• community housing
    • Aboriginal housing

    The difference between public and community housing

    Public housing is managed by the Department of Communities and Justice (DCJ), while community housing is managed by non-government organisations. They are known as social housing providers.

    Eligibility for social housing

    To ensure it helps those most in need, eligibility for social housing focuses on people on a low income that:

    • need support to help them live independently, and
    • can't find suitable or affordable private rental housing

    Applying for social housing

    A participating social housing provider does an assessment to work out the eligibility and priority of applications. 

    This assessment only needs to be done once, and will be accepted by all participating social housing providers. 

    When the assessment is complete, you’ll be notified in writing of the outcome.

    2

    Affordable housing

    Affordable housing is for people on very low to moderate incomes. Unlike community housing this type of accommodation is not social housing. 

    You might need to live in affordable housing because of a change in your life such as losing a job or if your income isn't high enough to pay rent in the area where your live or work.

    Staying in affordable housing can be a stable, short to medium term housing option while you build up your finances or find work. 

    Generally charities, not-for-profit or community organisations manage affordable housing. The affordable housing managers are responsible for:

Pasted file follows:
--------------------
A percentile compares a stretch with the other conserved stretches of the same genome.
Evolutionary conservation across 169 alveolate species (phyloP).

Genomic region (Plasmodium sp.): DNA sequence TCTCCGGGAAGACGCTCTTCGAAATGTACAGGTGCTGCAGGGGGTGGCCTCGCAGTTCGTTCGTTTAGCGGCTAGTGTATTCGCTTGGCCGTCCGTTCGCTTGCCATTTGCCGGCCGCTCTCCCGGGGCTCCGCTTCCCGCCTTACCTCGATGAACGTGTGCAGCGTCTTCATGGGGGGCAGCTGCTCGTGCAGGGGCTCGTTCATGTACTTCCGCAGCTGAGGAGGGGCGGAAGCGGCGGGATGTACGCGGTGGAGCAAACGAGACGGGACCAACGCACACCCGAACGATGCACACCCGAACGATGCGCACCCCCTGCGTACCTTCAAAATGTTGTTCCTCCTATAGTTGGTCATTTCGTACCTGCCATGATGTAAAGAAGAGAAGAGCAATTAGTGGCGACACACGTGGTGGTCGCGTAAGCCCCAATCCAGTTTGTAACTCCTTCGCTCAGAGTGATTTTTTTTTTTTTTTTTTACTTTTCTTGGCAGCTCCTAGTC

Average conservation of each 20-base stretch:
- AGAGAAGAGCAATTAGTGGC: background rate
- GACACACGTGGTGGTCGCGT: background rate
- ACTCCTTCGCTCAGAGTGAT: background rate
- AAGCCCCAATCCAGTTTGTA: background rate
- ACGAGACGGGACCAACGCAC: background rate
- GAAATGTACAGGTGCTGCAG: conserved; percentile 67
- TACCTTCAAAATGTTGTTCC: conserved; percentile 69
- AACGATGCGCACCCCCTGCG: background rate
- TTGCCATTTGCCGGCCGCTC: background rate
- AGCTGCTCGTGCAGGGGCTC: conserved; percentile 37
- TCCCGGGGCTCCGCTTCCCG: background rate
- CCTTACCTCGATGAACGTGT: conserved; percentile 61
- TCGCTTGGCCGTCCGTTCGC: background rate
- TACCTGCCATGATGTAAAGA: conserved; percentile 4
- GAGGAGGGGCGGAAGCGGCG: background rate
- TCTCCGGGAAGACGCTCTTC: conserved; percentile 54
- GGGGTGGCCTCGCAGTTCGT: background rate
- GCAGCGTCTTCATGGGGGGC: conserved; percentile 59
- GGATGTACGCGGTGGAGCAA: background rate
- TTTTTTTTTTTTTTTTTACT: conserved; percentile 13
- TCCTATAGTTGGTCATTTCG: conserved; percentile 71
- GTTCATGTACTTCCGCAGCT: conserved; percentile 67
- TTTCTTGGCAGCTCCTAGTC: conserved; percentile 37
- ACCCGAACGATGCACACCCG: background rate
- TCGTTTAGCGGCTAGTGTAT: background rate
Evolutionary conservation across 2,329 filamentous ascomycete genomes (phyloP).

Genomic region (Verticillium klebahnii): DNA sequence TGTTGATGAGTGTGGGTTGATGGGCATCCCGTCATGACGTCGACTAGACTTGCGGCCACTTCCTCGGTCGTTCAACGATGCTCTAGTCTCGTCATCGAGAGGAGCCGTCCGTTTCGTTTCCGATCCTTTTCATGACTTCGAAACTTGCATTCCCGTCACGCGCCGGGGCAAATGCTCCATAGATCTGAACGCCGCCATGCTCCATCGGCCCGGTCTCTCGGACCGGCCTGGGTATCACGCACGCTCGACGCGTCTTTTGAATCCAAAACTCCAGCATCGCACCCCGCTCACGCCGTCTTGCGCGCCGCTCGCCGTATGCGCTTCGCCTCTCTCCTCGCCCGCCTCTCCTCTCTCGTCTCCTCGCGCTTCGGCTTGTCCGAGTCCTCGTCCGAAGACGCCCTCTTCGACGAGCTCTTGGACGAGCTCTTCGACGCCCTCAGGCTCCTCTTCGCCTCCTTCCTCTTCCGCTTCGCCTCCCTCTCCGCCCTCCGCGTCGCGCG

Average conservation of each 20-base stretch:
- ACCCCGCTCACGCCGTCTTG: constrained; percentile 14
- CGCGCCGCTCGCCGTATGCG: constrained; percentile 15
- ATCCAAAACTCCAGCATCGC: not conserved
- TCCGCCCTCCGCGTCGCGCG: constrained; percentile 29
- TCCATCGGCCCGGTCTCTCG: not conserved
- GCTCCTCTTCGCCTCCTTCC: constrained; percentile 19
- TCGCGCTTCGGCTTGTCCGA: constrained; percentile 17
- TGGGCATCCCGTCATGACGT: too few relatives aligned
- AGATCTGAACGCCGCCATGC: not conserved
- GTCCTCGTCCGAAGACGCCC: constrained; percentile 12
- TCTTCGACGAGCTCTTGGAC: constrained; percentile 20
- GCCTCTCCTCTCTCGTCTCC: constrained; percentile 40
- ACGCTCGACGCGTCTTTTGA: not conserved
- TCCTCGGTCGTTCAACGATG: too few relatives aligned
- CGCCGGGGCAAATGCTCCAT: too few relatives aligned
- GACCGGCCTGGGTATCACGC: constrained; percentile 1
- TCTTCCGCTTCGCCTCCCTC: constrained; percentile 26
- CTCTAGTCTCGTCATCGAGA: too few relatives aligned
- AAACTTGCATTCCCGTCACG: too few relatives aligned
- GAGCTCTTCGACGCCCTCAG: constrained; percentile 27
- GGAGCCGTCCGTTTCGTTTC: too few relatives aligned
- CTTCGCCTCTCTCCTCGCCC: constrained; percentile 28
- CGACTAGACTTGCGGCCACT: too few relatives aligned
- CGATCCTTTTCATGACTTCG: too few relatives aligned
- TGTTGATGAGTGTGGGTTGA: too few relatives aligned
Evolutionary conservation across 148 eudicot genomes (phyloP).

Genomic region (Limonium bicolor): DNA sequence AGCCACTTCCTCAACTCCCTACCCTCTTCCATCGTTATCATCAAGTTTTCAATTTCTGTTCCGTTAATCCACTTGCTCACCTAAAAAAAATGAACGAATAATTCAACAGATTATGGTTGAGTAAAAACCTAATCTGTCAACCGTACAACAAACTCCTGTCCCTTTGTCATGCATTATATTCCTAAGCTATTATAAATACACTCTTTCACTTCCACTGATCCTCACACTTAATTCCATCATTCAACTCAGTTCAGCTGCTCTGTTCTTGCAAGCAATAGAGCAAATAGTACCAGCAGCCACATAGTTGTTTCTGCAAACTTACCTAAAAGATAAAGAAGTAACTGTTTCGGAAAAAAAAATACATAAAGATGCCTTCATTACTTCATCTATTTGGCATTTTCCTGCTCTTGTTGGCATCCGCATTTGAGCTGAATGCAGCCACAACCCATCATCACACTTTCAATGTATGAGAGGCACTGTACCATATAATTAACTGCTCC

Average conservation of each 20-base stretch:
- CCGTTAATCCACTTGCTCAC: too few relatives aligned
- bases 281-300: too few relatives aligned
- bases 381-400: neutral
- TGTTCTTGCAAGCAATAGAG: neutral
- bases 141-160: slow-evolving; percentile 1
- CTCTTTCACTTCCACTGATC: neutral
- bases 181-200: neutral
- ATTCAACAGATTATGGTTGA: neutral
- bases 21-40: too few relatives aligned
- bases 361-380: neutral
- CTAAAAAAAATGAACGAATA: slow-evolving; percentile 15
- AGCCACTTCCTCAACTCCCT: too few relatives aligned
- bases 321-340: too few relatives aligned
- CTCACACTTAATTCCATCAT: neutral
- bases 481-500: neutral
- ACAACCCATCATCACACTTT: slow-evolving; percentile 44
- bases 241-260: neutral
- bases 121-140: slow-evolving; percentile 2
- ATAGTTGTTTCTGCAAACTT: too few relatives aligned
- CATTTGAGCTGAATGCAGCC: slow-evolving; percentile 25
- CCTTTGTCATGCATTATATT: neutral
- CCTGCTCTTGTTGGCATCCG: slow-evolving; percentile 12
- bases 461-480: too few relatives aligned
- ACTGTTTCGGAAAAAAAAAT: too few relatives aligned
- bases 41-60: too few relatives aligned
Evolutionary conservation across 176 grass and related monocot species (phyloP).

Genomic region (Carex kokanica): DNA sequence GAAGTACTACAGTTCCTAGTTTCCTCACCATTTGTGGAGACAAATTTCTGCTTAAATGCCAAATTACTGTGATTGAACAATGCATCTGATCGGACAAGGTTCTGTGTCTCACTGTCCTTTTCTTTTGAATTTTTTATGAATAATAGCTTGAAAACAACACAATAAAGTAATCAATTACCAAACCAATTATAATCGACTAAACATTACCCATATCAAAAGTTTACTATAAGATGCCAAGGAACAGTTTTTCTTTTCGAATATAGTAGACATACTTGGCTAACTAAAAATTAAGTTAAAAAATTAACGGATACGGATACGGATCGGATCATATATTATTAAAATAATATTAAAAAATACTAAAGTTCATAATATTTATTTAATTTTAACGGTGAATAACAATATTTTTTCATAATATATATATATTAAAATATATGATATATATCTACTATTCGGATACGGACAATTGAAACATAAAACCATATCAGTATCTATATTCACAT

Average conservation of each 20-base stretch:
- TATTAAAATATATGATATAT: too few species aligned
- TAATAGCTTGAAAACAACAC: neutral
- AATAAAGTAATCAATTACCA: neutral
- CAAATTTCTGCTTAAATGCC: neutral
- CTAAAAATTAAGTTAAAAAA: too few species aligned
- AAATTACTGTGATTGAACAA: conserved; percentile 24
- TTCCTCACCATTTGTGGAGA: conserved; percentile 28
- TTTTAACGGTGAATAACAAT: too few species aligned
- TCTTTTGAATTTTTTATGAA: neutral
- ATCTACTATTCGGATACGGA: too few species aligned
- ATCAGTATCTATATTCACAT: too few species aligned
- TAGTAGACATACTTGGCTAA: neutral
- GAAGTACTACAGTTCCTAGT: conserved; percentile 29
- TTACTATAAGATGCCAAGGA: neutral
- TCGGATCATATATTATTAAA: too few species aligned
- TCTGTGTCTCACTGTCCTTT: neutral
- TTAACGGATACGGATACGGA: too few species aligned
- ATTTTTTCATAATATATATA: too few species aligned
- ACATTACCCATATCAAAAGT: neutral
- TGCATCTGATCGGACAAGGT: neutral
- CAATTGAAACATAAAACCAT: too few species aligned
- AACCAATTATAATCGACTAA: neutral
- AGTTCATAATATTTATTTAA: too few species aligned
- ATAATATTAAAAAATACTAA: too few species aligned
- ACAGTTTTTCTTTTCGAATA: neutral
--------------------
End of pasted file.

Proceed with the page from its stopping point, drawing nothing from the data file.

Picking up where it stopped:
• setting the price of rent
    • reviewing rental applications
    • renting out affordable homes
    • collecting rent
    • maintaining homes

    The rent for affordable housing is priced so you can meet your other living costs such as food, clothing, transport, medical costs and education.

    What you pay in rent can vary, but as a guide, it's generally worked out a few ways including:

    • up to 25% below the price of similar homes in the area you're looking to rent
    • set at no more than 30% of your income before tax
    4

    Housing for Aboriginal and Torres Strait Islander people

    The Aboriginal Housing Office (AHO) ensures Aboriginal and Torres Strait Islander people have access to affordable, quality housing. 

    The AHO is based in NSW, and provides a wide range of services including: 

    • support for housing and crisis accommodation 
    • ensuring that housing is appropriate to the social and cultural requirements, living patterns and preferences of Aboriginal and Torres Strait Islander people

    The Department of Communities and Justice also provides low cost and culturally appropriate housing for Aboriginal and Torres Strait Islander people living in NSW.

    5

    Housing if you’re experiencing family or domestic violence

    The Department of Communities and Justice has a rental assistance program called Start Safely.   

    It is for people who do not have a stable and secure place to live due to domestic or family violence.  

    Start Safely can be used to:  

    • find a safe and affordable place to rent  
    • pay some of your rent for up to 3 years  
    • assist with education and employment options with the aim of gaining financial independence 
    Top of page